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New Era Newspaper Friday May 11, 2018

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8 Friday 11 May 2018 NEW ERA EDITORIAL RSF’s blame of state media unwarranted Our friends at Reporters Without Borders, or Reporters Sans Frontières (RSF), in justifying dislodging Namibia from the pinnacles of African press freedom charts, waffled about the state media’s supposed role in that degeneration. Essentially, RSF is blaming, maybe in part, the state media for the drop in ranking. If our suspicion is correct, we are indeed baffled by such unfounded accusations. We are keen to hear the specifics of this nefarious justification, which in our view was arrived at lazily and without effort to provide evidence of the supposed self-censorship. In our observation, there were no changes recorded in the state media fraternity during the period under review. If there were, we challenge RSF to promptly point those out. The constant isolation of the state media and total disregard for their efforts and success in keeping the nation informed is nauseating. There are hardworking men and women working in the state media space who make massive sacrifices every day to ensure Namibia and the world are well and timely informed. To dismiss their efforts as if they meant nothing – when in fact it contributes massively to the national and global development agenda – is repulsive. The Namibian government must be applauded for distinguishing itself from many of its peers who control state media. Its understanding of media independence is at the centre of past top rankings accorded to the country, a fact that cannot be dismissed willy-nilly by anyone, including RSF. With such freedoms guaranteed, why then would state media censor themselves? Our primary concern is not the ranking but the blame being placed on the shoulders of the state media for it. It appears as though RSF had to frantically cling onto something to justify its ranking – and the state media inadvertently became the target in this web of desperation. On a slightly different note, RSF also cited the absence of the access to information law as another contributor to Namibia losing her African raking to Ghana. On this, we would like to point out what is widely known already - that Ghana too does not have an access to information law. Also, some of the worst ranked countries in the world, like our neighbours Zimbabwe, have such law. Any research organisation worth its weight in gold knows that in comparative research, the same tools and benchmarks must be used to arrive at a conclusion. We can’t, for example, use access to information as a tool of measurement in one country and not the other – yet draw comparisons between the two countries. We will not go into the deep sermons of research, but if a law on access to information was RSF’s tool of measuring press freedom, how did Ghana make it to the top then? Or better yet, how did Namibia dominate the charts for consecutive years if having this law was such a critical yardstick? It is our submission that the access to information law, if implemented to the letter, could help boost transparency but not necessarily press freedom. Transparency is a critical governance element, but having it does not guarantee freedom of the press. Conversations about money are frowned upon in most Namibian communities, merely because it is a subject that makes us very uncomfortable. We become particularly uneasy because there are a myriad of emotions around the subject, such as fear, hopelessness, resentment, shame, and anger. These issues are unconsciously passed on to our children. In the spirit of ending generational poverty, we ought to identify what those emotions are and wrestle them to the ground before they Democratically free, yet financially oppressed extend to another generation. It amazes me how some parents would rather talk to their children about sex, but not money. They are more comfortable talking about a condom, and not a credit card. If we truly care about the next generation’s financial freedom, we ought to become comfortable with the uncomfortable and have proactive financial dialogues with our children. As I grapple with the lack of financial literacy within our country, I have come to the following conclusion – since money habits are one of our most learned behaviors, most of us have inherited our parents’ financial habits (good or bad). Our grandparents were raised in the Agrarian age; they had little to no financial wisdom to instill in our parents. And, even though some of our parents had the luxury of receiving a formal education; they were not fully equipped with the most basic financial knowledge to bestow upon us. As a result, we are living above our means and buying items we cannot afford. Firstly, we have become evangelists about competing with the next person, even if it means raking up more debts. Secondly, our biggest foe is lifestyle inflation - every time our income escalates, our spending goes up as well. Credit cards have become an integral part of our lifestyles, so much so that when we tell our children we cannot afford something, their response is, “Just put it on a credit card”. As you may have already gleaned, the financial oppression I am referring to is not that of a white supremacist, but that of our own unhealthy financial habits. Let us fight for our financial independence by making a conscious decision to change our mindset about money, getting out of debt, changing our spending habits and setting saving goals. Let us move away from the “work hard, earn money, and spend it, and when we run out of money, we can always borrow more” philosophy. Tua Kalola CELEBRATING A VISIONARY Otavi is built around precious minerals, which gives us livelihood, it is in the same way our Nation is built around the legacy of the Founding Father, His Excellency Dr. Sam Nujoma who inspired a Nation that we are proud to be a part of. For this reason, we would like to take this opportunity to wish our Founding President a Happy 89th Birthday. From Executive Management, Elected Councilors and fellow citizens. enquiries@otavitown.org.na | +264 67 234 122/022 | +264 67 234 236 | 235 John Pandeni Street, Otavi OTAVI TOWN COUNCIL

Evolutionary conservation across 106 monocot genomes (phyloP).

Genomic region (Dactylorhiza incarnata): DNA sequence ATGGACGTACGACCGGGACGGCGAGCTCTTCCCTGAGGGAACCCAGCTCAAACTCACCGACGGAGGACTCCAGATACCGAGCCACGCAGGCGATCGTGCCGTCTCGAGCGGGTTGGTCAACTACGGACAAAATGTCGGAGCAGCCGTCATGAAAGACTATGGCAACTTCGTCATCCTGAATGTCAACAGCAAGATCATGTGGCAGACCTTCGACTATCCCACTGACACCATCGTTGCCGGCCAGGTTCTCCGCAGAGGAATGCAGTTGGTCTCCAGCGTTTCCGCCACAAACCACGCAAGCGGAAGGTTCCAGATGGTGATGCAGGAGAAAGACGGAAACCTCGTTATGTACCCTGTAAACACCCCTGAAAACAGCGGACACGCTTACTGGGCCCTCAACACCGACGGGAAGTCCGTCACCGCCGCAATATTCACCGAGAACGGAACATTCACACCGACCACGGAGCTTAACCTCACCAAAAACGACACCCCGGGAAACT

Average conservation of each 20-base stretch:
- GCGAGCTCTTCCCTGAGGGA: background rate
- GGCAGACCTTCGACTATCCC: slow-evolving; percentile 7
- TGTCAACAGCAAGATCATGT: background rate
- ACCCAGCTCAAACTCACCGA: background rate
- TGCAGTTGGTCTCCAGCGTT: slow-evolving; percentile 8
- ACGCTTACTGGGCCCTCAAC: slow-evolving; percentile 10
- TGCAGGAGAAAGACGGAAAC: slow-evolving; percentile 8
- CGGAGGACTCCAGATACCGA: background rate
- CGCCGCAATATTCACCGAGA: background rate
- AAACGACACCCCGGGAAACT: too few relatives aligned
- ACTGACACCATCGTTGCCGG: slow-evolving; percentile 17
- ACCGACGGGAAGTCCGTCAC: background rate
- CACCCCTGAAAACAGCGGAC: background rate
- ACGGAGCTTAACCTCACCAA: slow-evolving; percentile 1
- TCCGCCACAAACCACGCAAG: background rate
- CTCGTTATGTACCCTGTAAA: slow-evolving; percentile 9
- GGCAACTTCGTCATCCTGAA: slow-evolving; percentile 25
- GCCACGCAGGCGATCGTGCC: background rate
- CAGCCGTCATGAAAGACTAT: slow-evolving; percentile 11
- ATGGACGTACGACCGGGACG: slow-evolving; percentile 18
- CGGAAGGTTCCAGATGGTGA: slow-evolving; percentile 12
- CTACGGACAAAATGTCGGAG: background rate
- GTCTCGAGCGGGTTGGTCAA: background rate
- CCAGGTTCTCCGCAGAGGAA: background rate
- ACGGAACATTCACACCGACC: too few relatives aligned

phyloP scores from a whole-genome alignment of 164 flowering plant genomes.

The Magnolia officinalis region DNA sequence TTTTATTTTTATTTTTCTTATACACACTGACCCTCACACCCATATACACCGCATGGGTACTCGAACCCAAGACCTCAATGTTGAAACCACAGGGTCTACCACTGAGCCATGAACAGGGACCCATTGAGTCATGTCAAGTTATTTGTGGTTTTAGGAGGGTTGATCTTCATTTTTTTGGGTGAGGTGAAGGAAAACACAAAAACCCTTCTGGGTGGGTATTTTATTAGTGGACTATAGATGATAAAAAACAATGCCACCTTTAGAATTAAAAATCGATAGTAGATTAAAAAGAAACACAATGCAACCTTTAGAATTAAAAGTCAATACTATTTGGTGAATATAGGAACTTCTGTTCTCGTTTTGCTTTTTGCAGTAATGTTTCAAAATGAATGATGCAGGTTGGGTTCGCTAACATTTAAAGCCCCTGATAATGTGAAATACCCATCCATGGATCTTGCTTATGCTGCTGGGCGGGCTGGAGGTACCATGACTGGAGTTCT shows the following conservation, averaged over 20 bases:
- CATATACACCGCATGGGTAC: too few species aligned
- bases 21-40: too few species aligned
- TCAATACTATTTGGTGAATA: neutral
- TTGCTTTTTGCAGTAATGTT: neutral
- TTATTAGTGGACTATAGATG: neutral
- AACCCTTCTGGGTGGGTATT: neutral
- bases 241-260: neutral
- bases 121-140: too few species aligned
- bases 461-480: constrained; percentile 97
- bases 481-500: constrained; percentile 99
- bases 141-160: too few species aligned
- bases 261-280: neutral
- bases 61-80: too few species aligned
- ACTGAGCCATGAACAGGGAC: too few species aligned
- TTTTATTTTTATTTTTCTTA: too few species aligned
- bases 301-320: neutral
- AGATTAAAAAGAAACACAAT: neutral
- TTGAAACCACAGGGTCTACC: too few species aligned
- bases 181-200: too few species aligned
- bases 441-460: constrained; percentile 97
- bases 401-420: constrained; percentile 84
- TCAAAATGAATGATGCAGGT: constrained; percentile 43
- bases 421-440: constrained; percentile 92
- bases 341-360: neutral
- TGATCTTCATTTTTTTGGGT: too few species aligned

Friday 11 May 2018 NEW ERA 9 thought leaders Opinions in this section must not exceed 600 words. Shorter pieces will enjoy preference and must be emailed to tndjebela@nepc.com.na TwitterSphere Hage G. Geingob @hagegeingob The University of Namibia Health Sciences Campus has been renamed the Hage G. Geingob Campus. I am privileged, and on the occasion, I stressed health as central to our economic growth and prosperity. Our health sector should be vigilant, and prevent the outbreak of diseases. Elijah Ngurare @ngurare Let me say this again: the graduates of University of Namibia, NUST, IUM and those of Vocational Training as well as Namibian graduates from foreign universities, possess the skills required to develop NAMIBIA. Sadly government seems more in love with others instead of its own! Lazarus N Shiimi @Gazza467_ As much as we want empowerment as the youth of Namibia we must also learn to be punctual, honest, reliable and have a professional approach in our respective lanes. Monkey@ChilliKong A young guy with a degree just came in our office desperately looking for a job, he says even a driver he will take. Namibia is making our youth suffer. Van die Pal @Uli_tala One truly needs a spouse with a pay slip in this day and age. At this rate, one will be forced to combine their bonds to own a house in this Namibia. It is not easy. Open letter to President Masisi from Dukwi Ten days in office for [Botswana] President Mokgweetsi Masisi launched a blood shell on Caprivian refugees in his country during his purposeful official visit to Namibia to meet his counterpart President Hage Geingob. We did not plan that we should be called refugees; neither did we choose voluntarily when we were running into Botswana around 1998 to 2000. We were just running with our lives in bare hands because the political situation was not warranting for all of us to stay in the Caprivi Strip, which is forcefully occupied by Namibia. It is an open secret that we were given political asylum with our leaders, Mishake Muyongo, Chief Bebi Mamili, three councillors, the late John Mabuku, the late Francis Sizimbo, Mr. Walubita and many others. It was Botswana, under then President Festus Mogae, that welcomed us. It is true that the first group that came were carrying arms of war, which were handed to the Botswana authority. Thereafter, masses crossed into Botswana. All the people who crossed into Botswana were interviewed by the authorities and were registered members of the political party, United Democratic Party (UDP). In our first meeting in 1999 when we met the then Namibian Home Affairs Minister Jerry Ekandjo, we indicated categorically that we want a solution to our problem so that we can return home earlier and peacefully. In four months’ time, we would have been refugees in your country for 20 years. We never intended to be refugees.We were first granted political asylum, which later changed to refugee status. This Republic best knows the reasons for the difference between the two and for the change. Mr. President, a beggar is not a chooser. You gave us without force, but because of the situation that you saw. When you take your status from us, we shall remain human beings first, as created by God in his very image and then as Caprivians who deserve to live like any human beings. It is true that though you are President, you are still a human being created in the image of God. Your, Excellency, since our arrival in this Republic we have tried our best to behave ourselves. Those who were found on the wrong side of the law were dealt with according to the law without favour. Mr. President, we regret to learn that while you were visiting Namibia and you spoke to your colleague, President Geingob, and made your mainly about us. You spoke against us as if we have committed a crime in your country. Many times we have reiterated that we want to go home peacefully. We don’t deserve to be bundled in your trucks for deportation, as you seem to plan. We have a problem that we told you and well known by President Geingob. Now that we are no longer refugees, we have become illegal immigrants in the Republic of Botswana. You legalised our stay in this country for 20 years, now Felix Kakula you are planning to deport us. Mr. President, we note that there existed a Tripartite Commission where Namibia, Botswana and United Nations High Commissioner for Refugees (UNHCR) were the facilitators with regard to the Caprivian refugees in Botswana. We are glad to note that it no longer exists because it was biased and irrelevant, as it could not come up to the solution in our case. Our issue is a political case, a treasonous issue according to Namibia and therefore the involvement of UNHCR was quite irrelevant and a misappropriation of responsibilities. Mr. President, we do not practice politics in the refugee camp and on Botswana soil. However, we belong to a political party as mentioned above. We are a law-abiding community and so we keep the standard you want us to keep. Your Excellency, I think you learnt something during your conversation with President Geingob. He warned that those who have political agendas are not welcome to Namibia and we have no doubt that he meant us, UDP people in Botswana. We have a message to His Excellency President Masisi and His Excellency Dr. Geingob. We put it to you that as leaders you have the capacity to resolve the Caprivi issue politically in a peaceful way. We put it to you that we believe in resolving political problems peacefully as peaceful people. We also trust that you know that dialogue to disputes is the necessary tool than shutting up people, dividing, oppressing and ruling them. Your Excellences, the Caprivi issue shall not be resolved by deporting us, putting us in prisons, threats of any kind, torture or even killing us all in exile. God who created you, gave you the authority, the same God who created us, will do what is right between us and you, because to God we are all his children despite the authority you have. Many Caprivians lost their lives both in exile under SWAPO and also in this exile. Be reminded again that we have thus far lost more than 400 people buried in Dukwi alone. You want us to be holding arms, fighting every day, innocent people and children dying like what is happening in other countries? Is that when you will believe that we are serious? We are determined never to procrastinate this struggle to the next generation. It is do or die now and never tomorrow. Felix Kakula is a spokesperson of the group calling itself Caprivians, based in Dukwi, Botswana. This letter has been shortened for space. Advancing our nation’s destiny through respect and unity We can never afford ourselves the luxury of either forgetting or denying our past history owing to the recentness thereof as well as the fact that our daily lives, whether religious, economic or political are affected by it. Apartheid was thoroughly crafted to execute the strategy of divide and rule based on tribe, ethnicity and skin pigmentation from the cradle to the grave at all costs. The main driving factor here was economic plunder through command and control. That which our countries on the continent offered, from their greatest resources, the people to the infinite wealth discovered in the belly of the earth overcame our oppressors with so much greed that they did not only discard of our humanity, but their own as well as they sold their souls to the demons of materialism without realising that one day we would free ourselves politically and take back what was taken from us, our human dignity. We continue the conversations and discussions that express our loathing of practices such as racism, tribalism, ethnicity and nepotism because they still plague our society albeit off the statute books. However, due to the type of liberal hybrid, democratic system of government we have put in place and the capitalist society we have, our political rights and economic needs are loud and clear. The clarion call to uphold unity and to work on sustaining the unity should never be rubbished as part of political jargon or a cliche being used as a panacea to either tickle the hearer’s ears or pacify the speaker’s conscience. I dare say that after political emancipation, the people desire economic relief through the establishment of working public institutions that serve the common good of all in an environment where transacting business or carrying out our daily work are not undermined by personal agendas but enhanced by professionalism. Our national symbols, which we revere, cannot on their own unite us Apostle Marson Sharpley in a sustained manner for as long as economic inequalities are glaring at us and the masses are dissatisfied. Whilst the narrative definitely needs to major and focus on our economic growth and provision for all our people, it is also incumbent upon our political leaders and economic drivers such as captains of industry and those in the economic know how to work at simplifying concepts and programs so that the psyche of the masses is changed from negativity to positive patriotism because of a clear understanding of the vision. These economic conversations, while being robust and energetic, need to be simplified in both their articulation and implementation so that inclusivity does not remain a mere dream or political figment or far off desire of our imagination. Our country, like all other countries is not confined to its geographic borders, but spans the globe through the presence of embassies and the constant travel carried out by the citizenry. The focus of our embassies abroad is, like any other foreign embassy in our country, the advancement of economic and political interests driven by mutual understanding and agreements as directed by constant threat and opportunity analysis. As much as we are part of multilateral families in the nation states of the world, Namibian, Southern African Development Community (SADC) and African economic interests on these platforms cannot be over emphasized for obvious reasons. Without selling our country to the highest bidder, we need to emulate our President, the First Lady, Cabinet and the leaders in the market place and the tourism industry by advertising Namibia as a reliable investment destination and a safe tourist haven as we change the conversation regarding Namibia from a negative one to a positive outlook. However, one of the major game changers here is the radical eradication of the corruption that deprives skilled and positive thinking citizens of contributing meaningfully to the economic advancement of the country where able bodied citizens, irrespective of their color, creed or religious inclination are able to fulfill their dreams and provide for their families and communities. One of the direct results of globalisation is that we compete with other countries with the sole purpose of developing our country. Our country has to compete for markets, for technology, for investments and for skills. We compete to raise our living standards. In his book, How Countries Compete Richard H. K. Victor writes; “In this competitive environment, it is government, invariably, that provides distinctive advantages to firms: high savings and low interest rates for investment, sound property rights and good governance, a technologically motivated and committed workforce, a low rate of inflation, and rapidly expanding domestic market.” We must work to prepare our nation to compete. (to be continued)